Income of self-employed also rises with time

Written by Indu Bhan | Indu Bhan | Updated: May 2 2012, 08:03am hrs
Shifting service tax liability

The Supreme Court in the case of Rashtriya Ispat Nigam Ltd vs M/s Dewan Chand Ram Saran has held that an assessee of service tax can enter into a contract to shift its liability to another party. Setting aside the Bombay High Court which ruled otherwise in the case, the apex court said that there was nothing in law to prevent the company from entering into an agreement with the transporter that the burden of any tax arising out of obligations under the contract would be borne by the transporter. In this case, the steel manufacturer had entered into an agreement with the contractor for transportation of iron and steel materials. The contract also provided that the contractor shall bear and pay all taxes, duties and other liabilities in connection with the discharge of his obligations. Rashtriya Ispat had eventually deducted service tax at the rate of 5% from the bills of the transporter, who objected to this. However, the arbitrator had dismissed the claims of the transporter by relying on a letter from the office of Commissioner of Central Excise wherein he had held the work of the handling contractor as that of the clearing and forwarding agent liable to pay service tax. Senior Counsel KK Rai, on behalf of the transporter, argued that the PSU was the assessee for the payment of service tax, and the clause merely laid down that the contractor will have to pay all taxes, duties and other liabilities which he was otherwise required to pay if they arise in connection with discharge of his obligations under the contract.

Bouncing cheques

The Supreme Court has held that issuing a cheque, which is dishonoured by a bank, can lead to two separate criminal proceedings, one under Section 138 of the Negotiable Instruments Act (NI Act) and another for cheating or breach of trust under the Indian Penal Code (IPC). Both the cases can proceed independently of each other as the two trials do not breach double jeopardy doctrine, it stated in the case of Sangeetaben vs State of Gujarat. Under the double jeopardy doctrine, enshrined under Article 22 of the Constitution and Section 300(1) of the CrPC, a person cannot be convicted twice for the same offence. While dismissing Sangeetaben s appeal for quashing a criminal case of cheating and criminal breach of trust pending before a trial court, the apex court said that in the proceedings under the NI Act, the theory of mens rea (guilty intention) is not required whereas it is a requirement under the criminal offences registered against her. There may be some overlapping of facts in both the cases but ingredients of offences are entirely different, it added. In this case, the woman who issued the cheque for R20 lakh, which bounced in 2003, was convicted by a trial court and later acquitted in the cheque bounce case. However, the Gujarat High Court had dismissed her plea for quashing of another criminal case filed by the complainant. The Supreme Court also rejected the accuseds arguments that she cannot be tried again on the same offence as it would amount to abuse of process of law.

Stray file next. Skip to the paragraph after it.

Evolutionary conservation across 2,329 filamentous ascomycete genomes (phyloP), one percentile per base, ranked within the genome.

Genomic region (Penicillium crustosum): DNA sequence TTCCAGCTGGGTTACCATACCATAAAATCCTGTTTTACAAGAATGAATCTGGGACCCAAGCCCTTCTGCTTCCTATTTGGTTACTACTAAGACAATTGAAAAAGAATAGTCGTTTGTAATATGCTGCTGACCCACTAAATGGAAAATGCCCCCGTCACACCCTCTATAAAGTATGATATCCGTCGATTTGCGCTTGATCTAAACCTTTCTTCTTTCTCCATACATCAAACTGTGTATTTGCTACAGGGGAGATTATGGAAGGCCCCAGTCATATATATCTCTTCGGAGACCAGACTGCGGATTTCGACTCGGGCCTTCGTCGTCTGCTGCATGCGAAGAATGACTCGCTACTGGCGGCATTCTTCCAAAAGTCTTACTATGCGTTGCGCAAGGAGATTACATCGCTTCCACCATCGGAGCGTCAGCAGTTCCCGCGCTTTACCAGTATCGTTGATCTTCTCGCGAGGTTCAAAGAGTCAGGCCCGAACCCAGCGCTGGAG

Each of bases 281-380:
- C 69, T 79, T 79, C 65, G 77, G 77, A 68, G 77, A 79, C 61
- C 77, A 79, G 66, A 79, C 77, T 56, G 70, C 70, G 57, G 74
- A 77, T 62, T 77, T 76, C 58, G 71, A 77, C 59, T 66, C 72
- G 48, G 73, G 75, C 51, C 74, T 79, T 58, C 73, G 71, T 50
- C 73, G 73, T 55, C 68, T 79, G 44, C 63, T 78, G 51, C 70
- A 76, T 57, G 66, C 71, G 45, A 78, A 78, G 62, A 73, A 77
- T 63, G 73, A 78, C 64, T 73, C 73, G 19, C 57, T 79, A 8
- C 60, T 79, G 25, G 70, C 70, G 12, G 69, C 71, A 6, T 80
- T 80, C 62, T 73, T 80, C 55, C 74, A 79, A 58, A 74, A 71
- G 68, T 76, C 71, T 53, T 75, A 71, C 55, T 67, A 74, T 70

Damages for road accidents

Enhancing the compensation to a widow and dependents of a deceased, the Supreme Court has ruled that the self-employed and those engaged in the unorganised sector are entitled to higher damages in road accidents as their future earning capacity should also be taken into account while calculating the loss of income to the family. The judgments relating to accidents and land acquisitions should be revisited by courts in tune with the changing socio-economic conditions of the people, it said in the case of Santosh Devi vs National Insurance Company Ltd. While awarding R3.17 lakh as compensation to Santosh, the apex court said that it was not merely employed people whose income went up with years; even self-employed persons earn higher income with time. This fact should be taken into account while computing compensation. In this case, the Motor Accident Claims Tribunal and the Punjab and Haryana High Court had awarded lesser compensation to the family of the deceased, who was running a milk dairy, on the ground that the deceased was 45 years old when he died and his income was not likely to increase like employed people.